An Autobiography: Chapter 21, Freak Shows


| 8/13/2012 1:22:16 PM


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In the 1930s, there were some weird but interesting promotions created by retail stores in Covington, and we newsboys loved them all. I remember one, where an automobile was driven down the middle of Madison Avenue with, supposedly, no driver in it. At least you could not see anyone behind the wheel! We could never figure that one out. That brought back memories of the clown act at the circus where about 15 midgets were in one small car, and as the car went around the circus grounds, they came flying out one at a time, and soon the spectators, all in one loud voice, were counting the numbers!

I think the most fascinating promotion I remember was the “mechanical man” in a store window who moved like a robot, and no matter what the kids did to get his attention, he always remained in that strange state of automation we could not fathom. His lips stayed closely tight and no light came from his eyes. I don’t remember the store, but there were advertising cards on an easel, and every few minutes he would change the cards so the spectators could read the advertising message.

In later years, one of my favorite books was The Human Comedy by William Saroyan, which I still read periodically. It was made into a movie in 1943, the same year the book was published, and starred a young Mickey Rooney. Actually, the book was not a comedy but a human drama about an ordinary family in a small town during World War II. A delightful character in the book is Ulysses, the little brother, who was fascinated when he saw Mr. Mechano advertising Dr. Bradford’s Tonic in a store window. On one easel was the sign: “Mr. Mechano – The Machine Man – Half Machine, Half Human. More Dead Than Alive. $50.00 if you can make him smile. $500 if you can make him laugh.” The man was the most incredible thing Ulysses had seen in all of his four years.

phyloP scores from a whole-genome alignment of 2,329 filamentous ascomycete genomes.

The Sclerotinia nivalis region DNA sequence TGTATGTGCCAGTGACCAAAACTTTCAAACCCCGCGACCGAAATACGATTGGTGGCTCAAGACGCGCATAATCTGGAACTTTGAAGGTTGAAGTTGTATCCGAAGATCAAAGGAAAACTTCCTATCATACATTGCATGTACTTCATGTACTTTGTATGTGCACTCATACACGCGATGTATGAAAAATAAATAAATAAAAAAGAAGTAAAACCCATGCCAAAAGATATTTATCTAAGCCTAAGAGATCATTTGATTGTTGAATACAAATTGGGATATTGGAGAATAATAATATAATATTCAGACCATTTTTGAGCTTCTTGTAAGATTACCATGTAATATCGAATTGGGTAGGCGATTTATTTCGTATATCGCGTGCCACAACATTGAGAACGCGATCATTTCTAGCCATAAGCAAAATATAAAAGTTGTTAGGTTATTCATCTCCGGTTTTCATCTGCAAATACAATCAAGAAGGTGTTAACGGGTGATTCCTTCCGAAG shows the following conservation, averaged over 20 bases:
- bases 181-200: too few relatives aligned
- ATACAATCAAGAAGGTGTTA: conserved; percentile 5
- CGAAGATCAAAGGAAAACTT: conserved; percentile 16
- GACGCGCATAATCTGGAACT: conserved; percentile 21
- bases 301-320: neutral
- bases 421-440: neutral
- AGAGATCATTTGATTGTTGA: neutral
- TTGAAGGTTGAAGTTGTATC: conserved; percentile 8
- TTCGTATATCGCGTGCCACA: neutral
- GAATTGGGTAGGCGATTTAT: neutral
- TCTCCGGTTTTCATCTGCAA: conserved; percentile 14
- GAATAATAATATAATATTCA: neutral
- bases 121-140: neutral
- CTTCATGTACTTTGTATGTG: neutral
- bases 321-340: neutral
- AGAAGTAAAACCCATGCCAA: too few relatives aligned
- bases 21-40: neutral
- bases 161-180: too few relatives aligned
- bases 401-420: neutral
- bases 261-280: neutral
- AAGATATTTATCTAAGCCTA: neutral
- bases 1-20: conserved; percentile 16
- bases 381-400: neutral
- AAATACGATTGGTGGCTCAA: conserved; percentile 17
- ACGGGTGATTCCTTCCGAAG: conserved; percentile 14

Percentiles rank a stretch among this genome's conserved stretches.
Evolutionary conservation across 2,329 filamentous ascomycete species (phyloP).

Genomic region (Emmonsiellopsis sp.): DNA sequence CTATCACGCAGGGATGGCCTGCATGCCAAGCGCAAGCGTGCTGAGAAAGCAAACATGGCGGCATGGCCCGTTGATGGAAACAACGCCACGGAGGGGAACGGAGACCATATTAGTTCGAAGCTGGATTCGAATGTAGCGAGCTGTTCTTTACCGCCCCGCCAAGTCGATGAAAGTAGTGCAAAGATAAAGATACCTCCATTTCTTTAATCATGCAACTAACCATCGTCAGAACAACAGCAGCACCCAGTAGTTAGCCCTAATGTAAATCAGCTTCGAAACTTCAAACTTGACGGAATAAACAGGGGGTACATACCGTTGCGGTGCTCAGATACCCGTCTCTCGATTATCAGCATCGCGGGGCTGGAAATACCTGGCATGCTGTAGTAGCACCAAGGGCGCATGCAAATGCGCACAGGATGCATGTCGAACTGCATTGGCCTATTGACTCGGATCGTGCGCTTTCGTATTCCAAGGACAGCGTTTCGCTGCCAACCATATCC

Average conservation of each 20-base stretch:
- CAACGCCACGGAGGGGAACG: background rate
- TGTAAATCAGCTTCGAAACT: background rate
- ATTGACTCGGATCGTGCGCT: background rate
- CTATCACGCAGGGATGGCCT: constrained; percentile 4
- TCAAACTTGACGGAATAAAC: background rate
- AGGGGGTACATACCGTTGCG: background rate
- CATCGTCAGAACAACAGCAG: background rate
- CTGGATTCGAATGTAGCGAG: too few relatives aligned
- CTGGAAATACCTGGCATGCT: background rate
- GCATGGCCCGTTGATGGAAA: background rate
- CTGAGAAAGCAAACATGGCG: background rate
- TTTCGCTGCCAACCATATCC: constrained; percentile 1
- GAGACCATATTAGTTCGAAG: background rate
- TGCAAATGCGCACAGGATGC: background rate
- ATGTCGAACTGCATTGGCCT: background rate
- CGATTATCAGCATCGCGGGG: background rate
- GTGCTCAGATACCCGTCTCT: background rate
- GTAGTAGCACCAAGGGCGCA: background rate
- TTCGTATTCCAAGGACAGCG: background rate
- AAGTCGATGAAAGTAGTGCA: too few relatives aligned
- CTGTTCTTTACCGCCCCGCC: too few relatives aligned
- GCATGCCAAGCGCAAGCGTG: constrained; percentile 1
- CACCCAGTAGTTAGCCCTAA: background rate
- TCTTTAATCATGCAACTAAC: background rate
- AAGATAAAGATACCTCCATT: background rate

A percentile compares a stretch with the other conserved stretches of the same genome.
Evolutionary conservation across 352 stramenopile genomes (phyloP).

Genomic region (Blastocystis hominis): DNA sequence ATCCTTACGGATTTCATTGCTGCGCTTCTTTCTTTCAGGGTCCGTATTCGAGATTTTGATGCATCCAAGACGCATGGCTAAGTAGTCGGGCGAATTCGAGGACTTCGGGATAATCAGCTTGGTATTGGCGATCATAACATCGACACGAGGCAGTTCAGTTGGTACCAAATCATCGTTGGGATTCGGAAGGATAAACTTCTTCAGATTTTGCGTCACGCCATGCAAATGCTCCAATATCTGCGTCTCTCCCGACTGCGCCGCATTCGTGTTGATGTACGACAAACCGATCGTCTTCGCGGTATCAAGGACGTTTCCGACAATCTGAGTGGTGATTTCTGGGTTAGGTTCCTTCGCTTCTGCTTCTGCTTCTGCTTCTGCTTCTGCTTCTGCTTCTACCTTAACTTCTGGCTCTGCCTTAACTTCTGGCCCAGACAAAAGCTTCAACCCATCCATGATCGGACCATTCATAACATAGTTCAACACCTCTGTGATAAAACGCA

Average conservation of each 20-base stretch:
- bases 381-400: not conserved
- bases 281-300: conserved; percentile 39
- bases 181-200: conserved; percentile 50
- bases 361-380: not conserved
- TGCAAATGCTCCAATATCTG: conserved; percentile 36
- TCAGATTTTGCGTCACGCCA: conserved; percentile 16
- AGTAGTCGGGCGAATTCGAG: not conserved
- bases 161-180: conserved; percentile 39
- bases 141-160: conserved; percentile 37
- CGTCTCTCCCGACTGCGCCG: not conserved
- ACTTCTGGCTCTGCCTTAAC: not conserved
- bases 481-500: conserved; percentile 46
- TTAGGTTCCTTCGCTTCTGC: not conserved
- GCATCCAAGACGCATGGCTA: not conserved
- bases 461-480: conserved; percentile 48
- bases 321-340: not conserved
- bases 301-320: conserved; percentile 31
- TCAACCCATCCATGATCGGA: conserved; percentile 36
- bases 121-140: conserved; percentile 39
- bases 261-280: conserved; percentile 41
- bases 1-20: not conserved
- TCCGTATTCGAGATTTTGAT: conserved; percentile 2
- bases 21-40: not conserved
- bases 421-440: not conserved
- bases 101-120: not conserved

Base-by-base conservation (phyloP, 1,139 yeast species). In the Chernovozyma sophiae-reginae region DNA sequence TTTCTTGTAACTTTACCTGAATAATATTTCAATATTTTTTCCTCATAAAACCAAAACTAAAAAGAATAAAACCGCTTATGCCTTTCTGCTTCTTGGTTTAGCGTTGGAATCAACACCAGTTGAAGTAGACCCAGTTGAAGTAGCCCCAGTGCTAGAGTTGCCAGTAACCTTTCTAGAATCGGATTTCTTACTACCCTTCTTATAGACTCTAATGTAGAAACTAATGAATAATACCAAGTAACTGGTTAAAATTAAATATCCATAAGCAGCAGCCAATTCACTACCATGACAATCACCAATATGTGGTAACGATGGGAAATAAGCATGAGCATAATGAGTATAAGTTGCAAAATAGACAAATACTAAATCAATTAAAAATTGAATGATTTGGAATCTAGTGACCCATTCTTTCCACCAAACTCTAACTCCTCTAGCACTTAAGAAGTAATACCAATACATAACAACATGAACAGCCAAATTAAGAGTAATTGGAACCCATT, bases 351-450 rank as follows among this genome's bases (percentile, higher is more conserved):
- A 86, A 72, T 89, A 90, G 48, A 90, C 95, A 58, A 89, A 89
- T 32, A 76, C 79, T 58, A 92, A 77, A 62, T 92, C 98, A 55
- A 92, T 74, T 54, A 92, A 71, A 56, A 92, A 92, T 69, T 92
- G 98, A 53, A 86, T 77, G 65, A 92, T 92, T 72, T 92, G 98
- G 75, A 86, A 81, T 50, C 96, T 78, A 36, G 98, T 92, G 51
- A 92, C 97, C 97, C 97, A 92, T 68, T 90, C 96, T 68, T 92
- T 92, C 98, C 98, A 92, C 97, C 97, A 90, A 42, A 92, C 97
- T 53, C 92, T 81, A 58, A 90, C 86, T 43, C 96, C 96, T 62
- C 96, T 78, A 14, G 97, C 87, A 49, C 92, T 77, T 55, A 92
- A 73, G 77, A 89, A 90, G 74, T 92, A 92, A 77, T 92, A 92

Human Comedy 

There were Freak Shows that went from town to town, too, renting an open store for a few days and advertising their weird oddities. Looking back, I wonder how such dirty, demeaning acts were allowed to be displayed to the public. I remember one such show on Pike Street, right in the heart of Covington, with reputable stores on either side. One of the attractions was advertised as “See the Geek” – a dirty man in a cage with a long beard, who gave the complete impression he was not acting. He scared everyone trying to get out, and sometimes they would throw him a live chicken, which he killed and started eating. Another attraction was the half-man-half-woman. I can’t describe this poor soul, only to say that men went on one side of the curtain to view the specimen, women on another side. There are many horrible things that still exist in America and the world today, but thank goodness such displays as these are part of America’s sordid past.

There was a shoe store on Pike Street in Covington that had an attraction in 1938 that amazed and interested everyone. “Robert Wadlow, The Tallest Man in History.” Mr. Wadlow (1918-1950) still retains that title, and for weeks before his visit, one of his size 37 shoes was on display in the store window. He toured the country with his father for The International Shoe Company. Robert Wadlow’s maximum height before he died was 8 feet 11.1 inches. When he appeared in Covington, at the age of 20, he sat on the top of an automobile parked in front of the store. I remember he was a very pleasant young man and talked to the people.




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